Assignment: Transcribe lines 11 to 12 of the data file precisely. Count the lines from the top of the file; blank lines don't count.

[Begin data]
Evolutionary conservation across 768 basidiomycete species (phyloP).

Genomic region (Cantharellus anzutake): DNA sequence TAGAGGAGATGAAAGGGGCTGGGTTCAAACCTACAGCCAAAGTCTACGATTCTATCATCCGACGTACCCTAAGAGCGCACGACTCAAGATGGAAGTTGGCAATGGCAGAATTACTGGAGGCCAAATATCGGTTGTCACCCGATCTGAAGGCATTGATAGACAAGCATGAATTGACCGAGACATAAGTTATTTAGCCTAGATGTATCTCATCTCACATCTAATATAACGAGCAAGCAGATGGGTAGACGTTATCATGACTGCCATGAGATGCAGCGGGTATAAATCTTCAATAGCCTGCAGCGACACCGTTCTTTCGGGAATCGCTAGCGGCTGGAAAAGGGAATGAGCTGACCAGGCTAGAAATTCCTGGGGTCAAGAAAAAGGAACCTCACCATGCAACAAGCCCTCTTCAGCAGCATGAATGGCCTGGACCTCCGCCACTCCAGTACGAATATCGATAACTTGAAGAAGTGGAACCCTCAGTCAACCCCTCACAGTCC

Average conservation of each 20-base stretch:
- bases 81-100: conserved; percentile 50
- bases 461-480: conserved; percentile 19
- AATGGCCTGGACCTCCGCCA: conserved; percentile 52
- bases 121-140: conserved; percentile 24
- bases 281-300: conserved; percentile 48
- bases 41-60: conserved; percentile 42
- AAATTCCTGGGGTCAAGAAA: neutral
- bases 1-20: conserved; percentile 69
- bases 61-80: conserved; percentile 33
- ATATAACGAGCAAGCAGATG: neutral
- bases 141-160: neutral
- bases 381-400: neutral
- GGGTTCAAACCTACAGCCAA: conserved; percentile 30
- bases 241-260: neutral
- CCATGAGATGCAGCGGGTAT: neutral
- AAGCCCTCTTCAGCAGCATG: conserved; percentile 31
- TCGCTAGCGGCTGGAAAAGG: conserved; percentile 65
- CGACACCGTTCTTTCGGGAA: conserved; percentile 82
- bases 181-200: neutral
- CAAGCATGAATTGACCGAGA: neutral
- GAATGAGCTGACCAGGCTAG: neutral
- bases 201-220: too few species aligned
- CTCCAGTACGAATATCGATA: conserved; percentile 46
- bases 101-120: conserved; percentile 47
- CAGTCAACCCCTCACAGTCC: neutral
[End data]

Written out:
- bases 1-20: conserved; percentile 69
- bases 61-80: conserved; percentile 33